The British artist Oliver Clegg had a similar impulse when he hosted a “Triathalon” at the offices of Cabinet magazine in Gowanus, Brooklyn. One of the featured contests was foosball (there was chess too, on a board designed by Clegg), conducted on a working table that was also a sculpture by Clegg, titled Self portrait with my wife (as foosball players), featuring hand-sculpted resin players that were, you guessed it, reproductions of Clegg and his wife, sans clothes (this personification brings to mind a news dispatch, from CNN, noting that the Islamic State in Iraq and Syria allowed the playing of foosball—so long as the faces or heads were removed “to prevent idol worship”).

We do not argue much over whether art can be a game.

The table was the art, but so was the play. This seemed meaningful. Enter the search terms “artist” and “game” and “play” into Google and you will get pages and pages of articles debating whether or not video games “are art.” We do not argue much over whether art can be a game. There was a quaintness in Clegg’s materiality, including his insistence that the foosball figures not be made using 3D modeling (so they had traces of real imperfection), as well as the idea of people interacting in real life over these human foosball figures. “Needing two hands to play a game of foosball meant you couldn’t post on Instagram,” Clegg noted in one interview, “and playing chess meant that your focus was more on winning than checking Facebook.”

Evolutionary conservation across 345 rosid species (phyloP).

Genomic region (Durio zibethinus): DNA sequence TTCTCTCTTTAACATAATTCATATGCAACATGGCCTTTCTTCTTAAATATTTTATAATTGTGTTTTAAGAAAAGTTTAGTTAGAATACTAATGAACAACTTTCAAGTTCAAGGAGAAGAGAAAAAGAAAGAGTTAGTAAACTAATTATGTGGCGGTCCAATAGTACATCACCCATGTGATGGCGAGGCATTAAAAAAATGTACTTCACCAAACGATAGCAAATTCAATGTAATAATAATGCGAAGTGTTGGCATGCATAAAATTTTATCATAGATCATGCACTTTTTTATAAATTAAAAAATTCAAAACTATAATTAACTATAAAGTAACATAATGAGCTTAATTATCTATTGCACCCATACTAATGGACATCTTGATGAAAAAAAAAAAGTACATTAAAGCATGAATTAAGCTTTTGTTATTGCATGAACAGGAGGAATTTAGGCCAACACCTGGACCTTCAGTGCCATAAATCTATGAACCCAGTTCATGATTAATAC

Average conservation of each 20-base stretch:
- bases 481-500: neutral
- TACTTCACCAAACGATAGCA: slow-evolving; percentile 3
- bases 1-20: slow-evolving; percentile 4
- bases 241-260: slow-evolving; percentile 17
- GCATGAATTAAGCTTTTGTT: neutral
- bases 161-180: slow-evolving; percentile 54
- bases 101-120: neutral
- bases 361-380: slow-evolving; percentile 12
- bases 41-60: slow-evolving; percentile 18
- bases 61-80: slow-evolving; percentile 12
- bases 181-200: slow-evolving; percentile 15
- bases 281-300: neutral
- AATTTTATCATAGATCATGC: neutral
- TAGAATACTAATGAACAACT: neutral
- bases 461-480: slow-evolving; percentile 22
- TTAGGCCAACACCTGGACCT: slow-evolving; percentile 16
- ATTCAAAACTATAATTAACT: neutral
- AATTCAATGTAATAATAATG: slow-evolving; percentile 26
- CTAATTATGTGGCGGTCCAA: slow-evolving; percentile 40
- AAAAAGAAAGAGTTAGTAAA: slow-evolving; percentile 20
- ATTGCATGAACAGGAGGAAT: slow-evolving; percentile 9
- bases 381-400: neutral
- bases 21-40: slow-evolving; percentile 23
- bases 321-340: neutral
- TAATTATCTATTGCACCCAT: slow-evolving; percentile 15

It was not the first time foosball had been trotted out in the service of art. With his 1991 work Stadium, Maurizio Cattelan famously crafted an enormous foosball table—over nineteen feet long—to accommodate eleven players on each side (to mimic a real soccer match). At a time of increasing xenophobia, he paired a team of North African migrants against an “Italian” team; as the work’s Sotheby’s catalog entry describes, “the maneuvering of miniature color-coded figurines across a tabletop came to invoke a much larger metaphor for the greater theatre of world politics.” But like the other foosball-art interactions, what animated the work was the play. Without its human participants, Cattelan’s sculpture was mute; a symphony in a vacuum.